Aug 052019

Ever wondered if you have a food intolerance? Do you often suspect that something that you are eating is not quite agreeing with you? Do you get digestive upsets but can’t quite put your finger on what is causing it? Perhaps you are suffering from low energy, brain fog and skin conditions.

It may just be that you are suffering from food intolerances.

Food intolerances occur when your body has an abnormal reaction to certain foods. Symptoms of food intolerances can vary from person to person, and the symptoms are not limited to the digestive system. Common symptoms of food intolerance can include –

  • Bloating
  • Diarrhoea
  • Constipation
  • IBS
  • Cramping
  • Fatigue
  • Brain Fog
  • Joint Pain
  • Lowered immunity
  • Eczema
  • Asthma
  • Dark circles under the eyes
  • Itchy skin
  • Fluid retention
  • Weight gain
  • Insomnia
  • Headaches and Migraines
  • Runny nose and congestion

While food intolerances are not life threatening, they can cause serious discomfort and can affect quality of life. Food intolerances can appear out of the blue. Sometimes after a period of stress or illness when the digestive and immune systems are weaker. Food intolerances occur when particles of food which is not completely digested come into contact with white cells in the blood. This contact occurs when there is a loss in integrity of the intestinal wall due to inflammation.

 How to test for food intolerances

To test for food intolerances, the gold standard is an elimination and challenge diet. To do this we strip your diet back to a very basic low-allergenic diet and then slowly re-introduce foods one at a time and assess your reaction to each food. This is the method that I employ with my patients and we have great success.

The hard thing about trying to identify food intolerances is that symptoms can appear several days after eating to trigger food.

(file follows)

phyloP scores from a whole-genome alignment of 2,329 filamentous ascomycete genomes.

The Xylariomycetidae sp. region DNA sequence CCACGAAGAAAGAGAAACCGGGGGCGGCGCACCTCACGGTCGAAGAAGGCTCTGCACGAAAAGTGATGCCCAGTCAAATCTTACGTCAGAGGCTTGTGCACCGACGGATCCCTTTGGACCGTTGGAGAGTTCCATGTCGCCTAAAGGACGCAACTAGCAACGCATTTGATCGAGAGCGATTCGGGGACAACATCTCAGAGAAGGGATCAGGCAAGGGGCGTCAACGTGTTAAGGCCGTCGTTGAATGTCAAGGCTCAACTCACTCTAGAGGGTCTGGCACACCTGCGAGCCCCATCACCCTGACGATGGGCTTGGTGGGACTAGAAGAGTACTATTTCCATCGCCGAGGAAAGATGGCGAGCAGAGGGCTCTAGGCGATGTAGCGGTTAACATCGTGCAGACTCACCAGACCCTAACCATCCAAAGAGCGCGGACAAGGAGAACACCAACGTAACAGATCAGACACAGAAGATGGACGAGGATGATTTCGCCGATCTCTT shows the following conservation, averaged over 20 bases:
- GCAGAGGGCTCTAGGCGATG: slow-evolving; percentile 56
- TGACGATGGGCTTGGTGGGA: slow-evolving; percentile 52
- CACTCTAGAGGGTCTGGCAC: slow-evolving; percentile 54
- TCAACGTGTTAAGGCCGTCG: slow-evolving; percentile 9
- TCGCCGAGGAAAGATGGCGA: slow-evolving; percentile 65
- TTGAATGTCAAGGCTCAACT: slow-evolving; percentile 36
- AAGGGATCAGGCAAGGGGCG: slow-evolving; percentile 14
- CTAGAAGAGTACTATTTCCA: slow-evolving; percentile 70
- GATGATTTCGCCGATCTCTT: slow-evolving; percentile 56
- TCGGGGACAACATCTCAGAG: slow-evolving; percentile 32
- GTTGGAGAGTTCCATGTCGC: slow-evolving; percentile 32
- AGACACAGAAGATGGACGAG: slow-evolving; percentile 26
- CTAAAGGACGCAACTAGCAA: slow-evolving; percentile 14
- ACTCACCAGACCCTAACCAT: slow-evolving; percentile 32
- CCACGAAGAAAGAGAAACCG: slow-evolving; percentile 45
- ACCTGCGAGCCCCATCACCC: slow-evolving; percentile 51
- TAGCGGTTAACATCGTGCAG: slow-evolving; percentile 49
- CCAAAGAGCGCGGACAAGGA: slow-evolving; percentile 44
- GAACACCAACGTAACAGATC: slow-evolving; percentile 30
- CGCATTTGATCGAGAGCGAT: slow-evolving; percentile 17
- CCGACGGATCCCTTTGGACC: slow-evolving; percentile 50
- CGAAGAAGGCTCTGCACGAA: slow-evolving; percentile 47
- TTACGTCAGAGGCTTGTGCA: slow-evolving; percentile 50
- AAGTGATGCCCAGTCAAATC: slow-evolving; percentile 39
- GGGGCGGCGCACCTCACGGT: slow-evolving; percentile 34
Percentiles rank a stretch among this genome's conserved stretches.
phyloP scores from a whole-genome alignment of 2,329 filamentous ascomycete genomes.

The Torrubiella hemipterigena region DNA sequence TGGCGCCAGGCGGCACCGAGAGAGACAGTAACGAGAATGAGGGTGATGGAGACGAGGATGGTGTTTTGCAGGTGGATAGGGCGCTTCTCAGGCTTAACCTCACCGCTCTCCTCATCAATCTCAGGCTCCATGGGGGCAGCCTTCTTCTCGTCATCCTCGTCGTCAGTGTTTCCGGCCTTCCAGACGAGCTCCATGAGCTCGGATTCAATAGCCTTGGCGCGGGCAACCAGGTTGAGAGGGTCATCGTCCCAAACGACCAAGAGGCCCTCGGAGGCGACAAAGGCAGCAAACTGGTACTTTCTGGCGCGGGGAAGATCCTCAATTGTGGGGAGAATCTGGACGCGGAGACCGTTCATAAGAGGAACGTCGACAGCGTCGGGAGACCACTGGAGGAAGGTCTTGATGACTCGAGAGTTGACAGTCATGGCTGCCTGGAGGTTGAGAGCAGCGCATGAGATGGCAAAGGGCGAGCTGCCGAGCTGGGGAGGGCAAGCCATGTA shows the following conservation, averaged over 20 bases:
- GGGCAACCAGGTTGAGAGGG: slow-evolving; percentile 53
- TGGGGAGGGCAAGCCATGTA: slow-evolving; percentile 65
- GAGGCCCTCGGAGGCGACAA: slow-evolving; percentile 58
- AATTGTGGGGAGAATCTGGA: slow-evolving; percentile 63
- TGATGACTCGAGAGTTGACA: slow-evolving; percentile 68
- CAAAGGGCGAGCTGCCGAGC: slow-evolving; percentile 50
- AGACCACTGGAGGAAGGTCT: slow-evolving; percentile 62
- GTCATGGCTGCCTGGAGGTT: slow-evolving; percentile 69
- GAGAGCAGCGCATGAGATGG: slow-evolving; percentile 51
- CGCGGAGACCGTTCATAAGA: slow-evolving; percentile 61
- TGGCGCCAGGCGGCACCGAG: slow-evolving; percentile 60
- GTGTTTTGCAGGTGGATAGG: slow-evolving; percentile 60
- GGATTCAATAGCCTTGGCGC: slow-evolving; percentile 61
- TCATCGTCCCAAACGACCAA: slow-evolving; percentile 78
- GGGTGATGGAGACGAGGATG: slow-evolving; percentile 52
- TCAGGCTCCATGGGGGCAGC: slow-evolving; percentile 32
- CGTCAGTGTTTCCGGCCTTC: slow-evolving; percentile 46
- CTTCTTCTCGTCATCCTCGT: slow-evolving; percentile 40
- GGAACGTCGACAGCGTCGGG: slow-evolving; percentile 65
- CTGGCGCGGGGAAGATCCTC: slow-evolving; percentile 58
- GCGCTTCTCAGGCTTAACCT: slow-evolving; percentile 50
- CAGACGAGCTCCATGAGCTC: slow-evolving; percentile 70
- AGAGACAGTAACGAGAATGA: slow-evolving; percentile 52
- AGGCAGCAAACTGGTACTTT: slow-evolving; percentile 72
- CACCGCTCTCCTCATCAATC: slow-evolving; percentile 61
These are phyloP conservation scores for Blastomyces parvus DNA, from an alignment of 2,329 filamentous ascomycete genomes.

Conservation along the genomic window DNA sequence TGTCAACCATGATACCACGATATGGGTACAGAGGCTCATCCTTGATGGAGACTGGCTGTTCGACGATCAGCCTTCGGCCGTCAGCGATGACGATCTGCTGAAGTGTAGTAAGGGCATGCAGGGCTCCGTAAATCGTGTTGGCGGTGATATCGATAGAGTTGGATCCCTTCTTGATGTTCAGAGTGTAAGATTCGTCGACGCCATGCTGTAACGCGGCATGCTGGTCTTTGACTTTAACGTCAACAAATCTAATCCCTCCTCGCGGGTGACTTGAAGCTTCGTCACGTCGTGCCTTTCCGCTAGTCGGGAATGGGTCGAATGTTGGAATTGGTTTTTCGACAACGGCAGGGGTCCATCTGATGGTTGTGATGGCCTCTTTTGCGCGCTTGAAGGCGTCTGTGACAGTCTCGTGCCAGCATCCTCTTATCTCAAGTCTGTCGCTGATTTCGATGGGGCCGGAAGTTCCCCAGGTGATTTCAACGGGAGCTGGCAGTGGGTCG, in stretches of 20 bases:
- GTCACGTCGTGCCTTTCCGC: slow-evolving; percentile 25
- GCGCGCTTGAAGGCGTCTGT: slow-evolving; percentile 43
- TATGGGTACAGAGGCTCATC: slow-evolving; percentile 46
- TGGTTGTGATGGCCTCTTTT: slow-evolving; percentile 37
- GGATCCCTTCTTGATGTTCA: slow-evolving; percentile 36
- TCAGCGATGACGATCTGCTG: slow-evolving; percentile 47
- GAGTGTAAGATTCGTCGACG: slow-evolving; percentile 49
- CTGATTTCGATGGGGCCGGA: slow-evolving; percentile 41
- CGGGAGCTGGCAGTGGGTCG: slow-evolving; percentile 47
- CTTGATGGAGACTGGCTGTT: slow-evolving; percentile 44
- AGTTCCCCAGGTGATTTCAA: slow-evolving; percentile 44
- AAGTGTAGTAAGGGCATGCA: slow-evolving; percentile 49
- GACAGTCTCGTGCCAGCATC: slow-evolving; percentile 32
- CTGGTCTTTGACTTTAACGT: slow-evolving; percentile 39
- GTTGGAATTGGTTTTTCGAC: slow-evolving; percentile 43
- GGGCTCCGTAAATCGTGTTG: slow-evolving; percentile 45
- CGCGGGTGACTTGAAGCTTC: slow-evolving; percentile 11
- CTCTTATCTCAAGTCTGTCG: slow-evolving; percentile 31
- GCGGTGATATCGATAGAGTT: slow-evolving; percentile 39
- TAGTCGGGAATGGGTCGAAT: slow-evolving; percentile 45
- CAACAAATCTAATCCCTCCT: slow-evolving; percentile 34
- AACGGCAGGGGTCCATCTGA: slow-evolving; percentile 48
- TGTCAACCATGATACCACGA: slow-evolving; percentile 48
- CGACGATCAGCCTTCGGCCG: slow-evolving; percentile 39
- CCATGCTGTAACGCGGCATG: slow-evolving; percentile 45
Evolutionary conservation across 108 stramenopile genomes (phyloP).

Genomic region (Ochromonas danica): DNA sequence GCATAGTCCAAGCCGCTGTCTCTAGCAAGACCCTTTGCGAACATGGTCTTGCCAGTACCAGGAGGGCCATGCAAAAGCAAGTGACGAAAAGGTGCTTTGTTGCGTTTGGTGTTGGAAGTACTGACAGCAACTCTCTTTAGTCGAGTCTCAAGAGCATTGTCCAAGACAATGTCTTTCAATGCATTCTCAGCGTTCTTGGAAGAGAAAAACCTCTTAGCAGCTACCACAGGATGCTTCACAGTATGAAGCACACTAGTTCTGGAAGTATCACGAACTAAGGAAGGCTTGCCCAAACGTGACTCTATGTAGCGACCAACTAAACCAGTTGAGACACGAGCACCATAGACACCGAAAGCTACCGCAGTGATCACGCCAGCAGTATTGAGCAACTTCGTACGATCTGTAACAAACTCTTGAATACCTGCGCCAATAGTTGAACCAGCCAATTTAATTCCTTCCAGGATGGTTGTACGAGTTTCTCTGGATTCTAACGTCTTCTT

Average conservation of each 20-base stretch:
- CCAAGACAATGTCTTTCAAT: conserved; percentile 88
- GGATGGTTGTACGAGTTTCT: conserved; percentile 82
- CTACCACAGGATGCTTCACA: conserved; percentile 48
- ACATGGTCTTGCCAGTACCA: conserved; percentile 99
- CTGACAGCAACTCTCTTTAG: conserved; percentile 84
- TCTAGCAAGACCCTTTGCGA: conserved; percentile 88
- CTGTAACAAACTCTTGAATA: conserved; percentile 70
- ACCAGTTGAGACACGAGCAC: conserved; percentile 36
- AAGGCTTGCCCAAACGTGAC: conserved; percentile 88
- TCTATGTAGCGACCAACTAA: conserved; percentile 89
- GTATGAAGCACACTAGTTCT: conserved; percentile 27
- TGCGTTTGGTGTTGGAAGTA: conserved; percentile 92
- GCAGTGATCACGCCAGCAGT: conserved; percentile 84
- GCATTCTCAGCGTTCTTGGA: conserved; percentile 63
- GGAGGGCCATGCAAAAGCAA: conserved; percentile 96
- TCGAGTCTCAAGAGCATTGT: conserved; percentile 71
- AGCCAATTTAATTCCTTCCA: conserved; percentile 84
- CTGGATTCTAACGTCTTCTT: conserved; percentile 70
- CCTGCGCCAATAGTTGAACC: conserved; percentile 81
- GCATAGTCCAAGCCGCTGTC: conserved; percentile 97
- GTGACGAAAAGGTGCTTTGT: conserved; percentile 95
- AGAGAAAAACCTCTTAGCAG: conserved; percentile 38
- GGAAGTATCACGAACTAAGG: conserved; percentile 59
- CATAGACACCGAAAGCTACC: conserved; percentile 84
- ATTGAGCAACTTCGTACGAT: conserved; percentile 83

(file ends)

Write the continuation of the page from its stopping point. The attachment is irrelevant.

There are blood tests available for food intolerance testing, however there is just not the science behind these tests to rely on them for complete accuracy. I have used these types of tests in the past, and I often find that patients end up on very restrictive diet, with very little improvement in symptoms. Alternatively I have had test results come back showing no intolerances, yet the symptom picture presenting in the patient clearly indicates that there is some type of food intolerance going on. 

I have a food intolerance, so now what?

Identifying the food intolerance is just one part of the healing process. When we eat foods that we are intolerant, they can cause inflammation and damage to the digestive system. Think of a graze on your arm, this is what can happen to the lining of your intestines. The result of this is a condition called leaky gut.

The lining of the digestive system is sealed nice and tight from the rest of the body. Only select and small molecules are allowed to pass from the digestive system to the bloodstream. When this tight lining gets inflamed it becomes ‘leaky’, meaning molecules that are not supposed to enter the bloodstream, get access.

The result of these molecules entering the bloodstream is an immune response. Immune cells find these molecules and start attacking them as they view them as foreign invaders. The sum of all of this is a very overactive and confused immune system.

Naturopathically we view the core of our health to be based in the digestive system. When the digestive system is out of balance, then the rest of the body will be out of balance.

So if you are ready to start your elimination diet, I have put together a comprehensive guide that you can follow from the comfort of your home.

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